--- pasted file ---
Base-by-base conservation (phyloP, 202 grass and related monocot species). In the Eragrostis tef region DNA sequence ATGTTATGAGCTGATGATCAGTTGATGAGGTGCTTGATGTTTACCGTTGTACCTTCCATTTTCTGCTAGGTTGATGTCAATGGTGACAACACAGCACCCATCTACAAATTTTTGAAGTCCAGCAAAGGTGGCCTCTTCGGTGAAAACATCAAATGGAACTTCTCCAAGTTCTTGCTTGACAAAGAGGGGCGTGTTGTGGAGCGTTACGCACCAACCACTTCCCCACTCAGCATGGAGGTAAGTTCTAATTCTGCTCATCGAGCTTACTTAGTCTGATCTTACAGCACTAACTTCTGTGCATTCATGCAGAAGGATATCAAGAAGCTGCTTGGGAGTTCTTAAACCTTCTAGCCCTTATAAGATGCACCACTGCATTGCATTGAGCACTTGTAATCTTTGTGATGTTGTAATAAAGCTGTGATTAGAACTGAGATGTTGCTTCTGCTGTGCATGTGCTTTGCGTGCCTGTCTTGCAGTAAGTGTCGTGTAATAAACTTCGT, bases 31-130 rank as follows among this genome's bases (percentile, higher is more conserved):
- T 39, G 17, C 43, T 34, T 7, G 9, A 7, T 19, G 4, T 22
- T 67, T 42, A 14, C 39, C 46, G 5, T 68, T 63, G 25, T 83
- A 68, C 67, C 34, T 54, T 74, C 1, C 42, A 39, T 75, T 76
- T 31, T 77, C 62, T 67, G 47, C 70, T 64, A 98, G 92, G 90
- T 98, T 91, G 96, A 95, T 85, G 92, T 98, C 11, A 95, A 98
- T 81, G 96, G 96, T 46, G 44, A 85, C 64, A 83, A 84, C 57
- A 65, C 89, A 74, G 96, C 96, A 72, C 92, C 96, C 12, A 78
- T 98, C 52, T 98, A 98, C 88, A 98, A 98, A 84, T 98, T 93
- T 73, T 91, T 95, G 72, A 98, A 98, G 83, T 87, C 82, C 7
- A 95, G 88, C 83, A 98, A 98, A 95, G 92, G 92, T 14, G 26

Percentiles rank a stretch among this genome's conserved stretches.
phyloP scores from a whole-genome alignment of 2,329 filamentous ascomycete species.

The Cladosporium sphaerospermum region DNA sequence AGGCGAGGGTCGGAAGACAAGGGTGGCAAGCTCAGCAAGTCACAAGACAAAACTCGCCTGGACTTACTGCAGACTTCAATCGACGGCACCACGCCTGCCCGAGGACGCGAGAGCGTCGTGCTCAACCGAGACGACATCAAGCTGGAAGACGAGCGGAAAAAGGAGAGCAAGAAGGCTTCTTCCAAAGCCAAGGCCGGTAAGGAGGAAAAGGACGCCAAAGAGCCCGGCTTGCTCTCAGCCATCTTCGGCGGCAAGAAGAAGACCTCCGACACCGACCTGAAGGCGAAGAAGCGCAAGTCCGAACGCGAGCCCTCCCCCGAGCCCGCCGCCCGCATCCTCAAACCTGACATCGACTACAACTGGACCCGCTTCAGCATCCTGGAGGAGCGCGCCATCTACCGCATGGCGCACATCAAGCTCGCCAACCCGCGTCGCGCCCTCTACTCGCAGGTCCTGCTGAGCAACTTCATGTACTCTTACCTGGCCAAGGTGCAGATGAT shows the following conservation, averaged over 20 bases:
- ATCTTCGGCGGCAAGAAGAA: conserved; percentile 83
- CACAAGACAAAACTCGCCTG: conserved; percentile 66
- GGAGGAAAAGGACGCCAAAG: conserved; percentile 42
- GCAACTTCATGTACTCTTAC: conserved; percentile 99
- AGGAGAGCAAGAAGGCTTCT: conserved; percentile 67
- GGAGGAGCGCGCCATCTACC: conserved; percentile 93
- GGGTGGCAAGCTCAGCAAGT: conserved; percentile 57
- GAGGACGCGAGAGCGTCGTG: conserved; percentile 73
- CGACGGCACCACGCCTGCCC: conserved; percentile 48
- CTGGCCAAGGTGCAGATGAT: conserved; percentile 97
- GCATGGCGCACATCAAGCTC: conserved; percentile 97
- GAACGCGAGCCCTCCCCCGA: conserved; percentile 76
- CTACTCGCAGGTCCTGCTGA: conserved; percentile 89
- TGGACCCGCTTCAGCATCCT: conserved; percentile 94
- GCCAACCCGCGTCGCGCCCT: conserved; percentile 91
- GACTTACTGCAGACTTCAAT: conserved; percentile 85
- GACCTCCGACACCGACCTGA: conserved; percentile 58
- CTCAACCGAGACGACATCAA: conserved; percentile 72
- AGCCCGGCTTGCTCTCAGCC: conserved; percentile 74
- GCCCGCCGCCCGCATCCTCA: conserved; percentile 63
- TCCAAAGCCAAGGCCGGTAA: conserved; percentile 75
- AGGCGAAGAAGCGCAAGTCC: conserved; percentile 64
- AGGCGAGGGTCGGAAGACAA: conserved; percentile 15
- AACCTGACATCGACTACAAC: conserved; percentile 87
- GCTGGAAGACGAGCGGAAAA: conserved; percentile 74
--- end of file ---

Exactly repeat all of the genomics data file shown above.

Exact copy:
Base-by-base conservation (phyloP, 202 grass and related monocot species). In the Eragrostis tef region DNA sequence ATGTTATGAGCTGATGATCAGTTGATGAGGTGCTTGATGTTTACCGTTGTACCTTCCATTTTCTGCTAGGTTGATGTCAATGGTGACAACACAGCACCCATCTACAAATTTTTGAAGTCCAGCAAAGGTGGCCTCTTCGGTGAAAACATCAAATGGAACTTCTCCAAGTTCTTGCTTGACAAAGAGGGGCGTGTTGTGGAGCGTTACGCACCAACCACTTCCCCACTCAGCATGGAGGTAAGTTCTAATTCTGCTCATCGAGCTTACTTAGTCTGATCTTACAGCACTAACTTCTGTGCATTCATGCAGAAGGATATCAAGAAGCTGCTTGGGAGTTCTTAAACCTTCTAGCCCTTATAAGATGCACCACTGCATTGCATTGAGCACTTGTAATCTTTGTGATGTTGTAATAAAGCTGTGATTAGAACTGAGATGTTGCTTCTGCTGTGCATGTGCTTTGCGTGCCTGTCTTGCAGTAAGTGTCGTGTAATAAACTTCGT, bases 31-130 rank as follows among this genome's bases (percentile, higher is more conserved):
- T 39, G 17, C 43, T 34, T 7, G 9, A 7, T 19, G 4, T 22
- T 67, T 42, A 14, C 39, C 46, G 5, T 68, T 63, G 25, T 83
- A 68, C 67, C 34, T 54, T 74, C 1, C 42, A 39, T 75, T 76
- T 31, T 77, C 62, T 67, G 47, C 70, T 64, A 98, G 92, G 90
- T 98, T 91, G 96, A 95, T 85, G 92, T 98, C 11, A 95, A 98
- T 81, G 96, G 96, T 46, G 44, A 85, C 64, A 83, A 84, C 57
- A 65, C 89, A 74, G 96, C 96, A 72, C 92, C 96, C 12, A 78
- T 98, C 52, T 98, A 98, C 88, A 98, A 98, A 84, T 98, T 93
- T 73, T 91, T 95, G 72, A 98, A 98, G 83, T 87, C 82, C 7
- A 95, G 88, C 83, A 98, A 98, A 95, G 92, G 92, T 14, G 26

Percentiles rank a stretch among this genome's conserved stretches.
phyloP scores from a whole-genome alignment of 2,329 filamentous ascomycete species.

The Cladosporium sphaerospermum region DNA sequence AGGCGAGGGTCGGAAGACAAGGGTGGCAAGCTCAGCAAGTCACAAGACAAAACTCGCCTGGACTTACTGCAGACTTCAATCGACGGCACCACGCCTGCCCGAGGACGCGAGAGCGTCGTGCTCAACCGAGACGACATCAAGCTGGAAGACGAGCGGAAAAAGGAGAGCAAGAAGGCTTCTTCCAAAGCCAAGGCCGGTAAGGAGGAAAAGGACGCCAAAGAGCCCGGCTTGCTCTCAGCCATCTTCGGCGGCAAGAAGAAGACCTCCGACACCGACCTGAAGGCGAAGAAGCGCAAGTCCGAACGCGAGCCCTCCCCCGAGCCCGCCGCCCGCATCCTCAAACCTGACATCGACTACAACTGGACCCGCTTCAGCATCCTGGAGGAGCGCGCCATCTACCGCATGGCGCACATCAAGCTCGCCAACCCGCGTCGCGCCCTCTACTCGCAGGTCCTGCTGAGCAACTTCATGTACTCTTACCTGGCCAAGGTGCAGATGAT shows the following conservation, averaged over 20 bases:
- ATCTTCGGCGGCAAGAAGAA: conserved; percentile 83
- CACAAGACAAAACTCGCCTG: conserved; percentile 66
- GGAGGAAAAGGACGCCAAAG: conserved; percentile 42
- GCAACTTCATGTACTCTTAC: conserved; percentile 99
- AGGAGAGCAAGAAGGCTTCT: conserved; percentile 67
- GGAGGAGCGCGCCATCTACC: conserved; percentile 93
- GGGTGGCAAGCTCAGCAAGT: conserved; percentile 57
- GAGGACGCGAGAGCGTCGTG: conserved; percentile 73
- CGACGGCACCACGCCTGCCC: conserved; percentile 48
- CTGGCCAAGGTGCAGATGAT: conserved; percentile 97
- GCATGGCGCACATCAAGCTC: conserved; percentile 97
- GAACGCGAGCCCTCCCCCGA: conserved; percentile 76
- CTACTCGCAGGTCCTGCTGA: conserved; percentile 89
- TGGACCCGCTTCAGCATCCT: conserved; percentile 94
- GCCAACCCGCGTCGCGCCCT: conserved; percentile 91
- GACTTACTGCAGACTTCAAT: conserved; percentile 85
- GACCTCCGACACCGACCTGA: conserved; percentile 58
- CTCAACCGAGACGACATCAA: conserved; percentile 72
- AGCCCGGCTTGCTCTCAGCC: conserved; percentile 74
- GCCCGCCGCCCGCATCCTCA: conserved; percentile 63
- TCCAAAGCCAAGGCCGGTAA: conserved; percentile 75
- AGGCGAAGAAGCGCAAGTCC: conserved; percentile 64
- AGGCGAGGGTCGGAAGACAA: conserved; percentile 15
- AACCTGACATCGACTACAAC: conserved; percentile 87
- GCTGGAAGACGAGCGGAAAA: conserved; percentile 74